A Plan to Turn Shuttered Coal Plants Into Cutting-Edge Compressed Air Storage
Canadian firm Hydrostor has already lined up warranties and project financing to make the new system bankable.
Canadian firm Hydrostor revealed a new compressed-air storage solution it says can compete with both batteries and natural-gas plants to provide hundreds of megawatts of power.
The company adapted compressor technology well honed by the oil and gas industry to squeeze air down into custom-built tunnel shafts, using water to maintain constant pressure. It dubbed the resulting product Terra: a grid-scale, long-duration storage asset that lies mostly underground, with a visible footprint no bigger than a small industrial building.
By leveraging proven technologies and confronting the challenges posed by the physics of air compression, the Hydrostor team convinced Fortune 500 engineering firm AECOM to sign on as project developer partner — and to backstop the systems with a cost and performance guarantee. Canoe Financial has committed to project financing. This puts Hydrostor in the rare position of rolling out a new storage technology with key bankability measures already in place.
That’s crucial for the kinds of customers the firm is courting: primarily large, traditional utilities. Specifically, Hydrostor wants to use Terra to convert shuttered coal-powered generating facilities into peaking power plants that charge up on cheap grid electricity and discharge when needed, said President and CEO Curtis VanWalleghem. It can also perform transmission decongestion and renewables integration roles.
Lithium-ion batteries enjoy a near-stranglehold on the U.S. storage market. Any upstart device challenging their dominance has to show customers a very good reason to diverge from the conventional path. Plenty of storage companies have offered longer-duration batteries, but they struggle at beating lithium-ion on price.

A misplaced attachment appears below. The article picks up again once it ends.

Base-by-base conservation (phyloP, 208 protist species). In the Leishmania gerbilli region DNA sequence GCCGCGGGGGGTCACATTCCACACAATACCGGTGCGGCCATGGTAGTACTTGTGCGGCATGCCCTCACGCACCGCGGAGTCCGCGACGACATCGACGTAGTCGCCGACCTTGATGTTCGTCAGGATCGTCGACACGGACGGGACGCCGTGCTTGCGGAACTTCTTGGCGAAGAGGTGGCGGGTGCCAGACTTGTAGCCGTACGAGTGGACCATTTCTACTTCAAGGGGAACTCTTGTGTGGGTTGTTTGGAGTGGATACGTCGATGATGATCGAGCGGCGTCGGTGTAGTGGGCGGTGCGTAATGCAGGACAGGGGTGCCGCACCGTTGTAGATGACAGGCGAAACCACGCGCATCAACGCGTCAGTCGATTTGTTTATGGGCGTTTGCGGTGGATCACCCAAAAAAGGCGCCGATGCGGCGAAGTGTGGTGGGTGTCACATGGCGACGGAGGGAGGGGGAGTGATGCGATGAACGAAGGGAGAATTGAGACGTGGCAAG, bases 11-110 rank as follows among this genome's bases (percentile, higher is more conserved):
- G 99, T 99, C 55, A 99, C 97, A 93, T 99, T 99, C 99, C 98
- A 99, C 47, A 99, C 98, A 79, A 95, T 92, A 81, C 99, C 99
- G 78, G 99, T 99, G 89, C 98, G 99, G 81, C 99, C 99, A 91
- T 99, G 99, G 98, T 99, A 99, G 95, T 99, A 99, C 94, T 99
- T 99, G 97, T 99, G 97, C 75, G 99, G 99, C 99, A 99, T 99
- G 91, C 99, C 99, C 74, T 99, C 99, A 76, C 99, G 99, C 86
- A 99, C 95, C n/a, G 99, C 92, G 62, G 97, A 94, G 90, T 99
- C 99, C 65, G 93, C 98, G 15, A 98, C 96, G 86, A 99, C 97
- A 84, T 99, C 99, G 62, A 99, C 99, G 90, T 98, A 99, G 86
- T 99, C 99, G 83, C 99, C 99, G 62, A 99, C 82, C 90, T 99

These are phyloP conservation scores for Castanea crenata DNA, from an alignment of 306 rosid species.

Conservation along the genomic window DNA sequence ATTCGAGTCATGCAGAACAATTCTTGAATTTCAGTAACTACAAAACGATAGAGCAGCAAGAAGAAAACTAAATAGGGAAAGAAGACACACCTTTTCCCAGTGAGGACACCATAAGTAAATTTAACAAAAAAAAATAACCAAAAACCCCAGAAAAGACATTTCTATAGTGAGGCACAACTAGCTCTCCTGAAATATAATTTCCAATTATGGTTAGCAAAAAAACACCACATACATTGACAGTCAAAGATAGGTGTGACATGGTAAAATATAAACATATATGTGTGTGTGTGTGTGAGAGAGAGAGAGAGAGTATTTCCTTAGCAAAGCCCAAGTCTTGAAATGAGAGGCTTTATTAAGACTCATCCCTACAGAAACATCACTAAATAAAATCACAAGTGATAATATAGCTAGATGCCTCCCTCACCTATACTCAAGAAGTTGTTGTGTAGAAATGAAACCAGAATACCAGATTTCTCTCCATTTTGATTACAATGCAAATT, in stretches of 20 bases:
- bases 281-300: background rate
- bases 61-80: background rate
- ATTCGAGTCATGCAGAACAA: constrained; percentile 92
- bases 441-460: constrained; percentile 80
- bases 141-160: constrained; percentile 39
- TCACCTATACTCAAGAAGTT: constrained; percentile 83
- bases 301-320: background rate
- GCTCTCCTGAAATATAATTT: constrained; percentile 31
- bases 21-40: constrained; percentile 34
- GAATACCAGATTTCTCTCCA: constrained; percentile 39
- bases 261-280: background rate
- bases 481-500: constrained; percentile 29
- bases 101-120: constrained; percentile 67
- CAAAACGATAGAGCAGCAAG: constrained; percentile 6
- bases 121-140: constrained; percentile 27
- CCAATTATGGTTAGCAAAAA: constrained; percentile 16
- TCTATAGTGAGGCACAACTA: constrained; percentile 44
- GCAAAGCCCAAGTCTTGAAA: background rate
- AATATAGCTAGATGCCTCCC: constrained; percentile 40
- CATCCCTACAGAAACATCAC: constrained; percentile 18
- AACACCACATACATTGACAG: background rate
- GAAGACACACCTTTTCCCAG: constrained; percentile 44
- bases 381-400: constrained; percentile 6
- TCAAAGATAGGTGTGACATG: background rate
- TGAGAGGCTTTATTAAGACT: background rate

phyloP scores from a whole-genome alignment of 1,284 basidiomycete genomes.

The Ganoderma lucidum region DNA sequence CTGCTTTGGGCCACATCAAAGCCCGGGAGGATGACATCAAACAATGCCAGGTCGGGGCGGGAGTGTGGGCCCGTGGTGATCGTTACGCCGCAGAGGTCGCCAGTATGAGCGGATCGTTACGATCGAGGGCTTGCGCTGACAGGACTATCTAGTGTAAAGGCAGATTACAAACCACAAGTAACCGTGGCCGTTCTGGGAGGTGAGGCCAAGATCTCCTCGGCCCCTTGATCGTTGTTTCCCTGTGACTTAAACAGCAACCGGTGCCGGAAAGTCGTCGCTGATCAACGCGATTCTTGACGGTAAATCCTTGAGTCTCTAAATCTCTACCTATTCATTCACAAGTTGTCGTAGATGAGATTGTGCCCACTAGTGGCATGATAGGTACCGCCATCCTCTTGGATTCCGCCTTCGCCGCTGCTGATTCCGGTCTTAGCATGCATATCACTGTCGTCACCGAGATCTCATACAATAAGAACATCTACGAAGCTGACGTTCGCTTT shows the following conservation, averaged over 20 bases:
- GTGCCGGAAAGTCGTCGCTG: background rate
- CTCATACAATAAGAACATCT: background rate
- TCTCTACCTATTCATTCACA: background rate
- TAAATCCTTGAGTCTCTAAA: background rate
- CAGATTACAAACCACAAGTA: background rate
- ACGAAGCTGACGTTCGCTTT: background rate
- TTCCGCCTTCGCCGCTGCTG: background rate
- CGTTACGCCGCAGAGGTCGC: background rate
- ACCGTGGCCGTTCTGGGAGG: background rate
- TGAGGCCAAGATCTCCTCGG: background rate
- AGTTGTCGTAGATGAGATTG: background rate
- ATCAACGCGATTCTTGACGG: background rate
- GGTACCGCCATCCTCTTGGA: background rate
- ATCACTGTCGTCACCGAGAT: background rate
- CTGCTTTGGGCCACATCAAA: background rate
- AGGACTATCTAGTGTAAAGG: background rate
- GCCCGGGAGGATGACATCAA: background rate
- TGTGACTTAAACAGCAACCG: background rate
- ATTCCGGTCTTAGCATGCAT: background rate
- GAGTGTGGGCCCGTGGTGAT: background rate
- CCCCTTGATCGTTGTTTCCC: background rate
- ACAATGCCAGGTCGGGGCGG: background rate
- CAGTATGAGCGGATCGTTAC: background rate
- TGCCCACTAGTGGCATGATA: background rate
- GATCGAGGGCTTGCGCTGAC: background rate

The Terra solution is highly customizable and allows customers to pick the power-to-energy ratio. For systems of 200 megawatts or more, VanWalleghem said, Hydrostor can deliver 6 to 8 hours of duration on a turnkey installed basis of $150 per kilowatt-hour.
In its Q1 report on the U.S. storage industry, GTM Research calculated the median price for 4-hour utility-scale systems to be $550 per kilowatt-hour. That’s expected to drop to $450 by 2019. It’s not an exact comparison on energy capacity, but it’s safe to say that the price point quoted for Terra (assuming it’s accurate) is several years ahead of the rest of the advanced storage industry.
A new take on familiar ideas
The Terra concept responds to and re-envisions several things simultaneously: compressed air storage, grid-scale battery storage and the use of coal power plant sites. Here’s the breakdown.
With all the hubbub around emerging storage technologies, it’s rare to hear news of compressed-air energy storage (CAES). This technology, like pumped hydro storage, was proven years ago but has been hobbled by the vagaries of geology.
Traditional CAES seals air inside pressurized salt caverns. So to build one, you have to go find a cavern big enough for your needs and strong enough to withstand the pressure without leaking. Needless to say, it’s not exactly a buyer’s market.
More recent attempts to modernize the concept have focused on manufacturing sophisticated tanks that can hold the air. Lightsail raised $70 million to pursue, this and, as Eric Wesoff reported, didn’t get much further than producing a sophisticated tank. SustainX raised $30 million for aboveground CAES, but ultimately had to abandon those plans. It attempted to merge with General Compression to improve below-ground CAES, but both have since wound down.
Hydrostor addressed the siting issue by creating caverns on demand. The company digs what look like mine shafts (more on that later) customized to the needs of a given project. The basic design goes down about 1,200 feet. A structure on the surface houses the equipment used to suck air in, pump it down to charge the system, and suck it back out to discharge. The team installs silencers on the vents to cut out noise pollution.
“We built one in downtown Toronto right next to a school, and it complies with all the noise ordinances,” VanWalleghem said. Permitting involves different questions than a typical storage facility; it’s more like getting mineral rights to dig on a piece of land, or excavating a city block for an underground garage.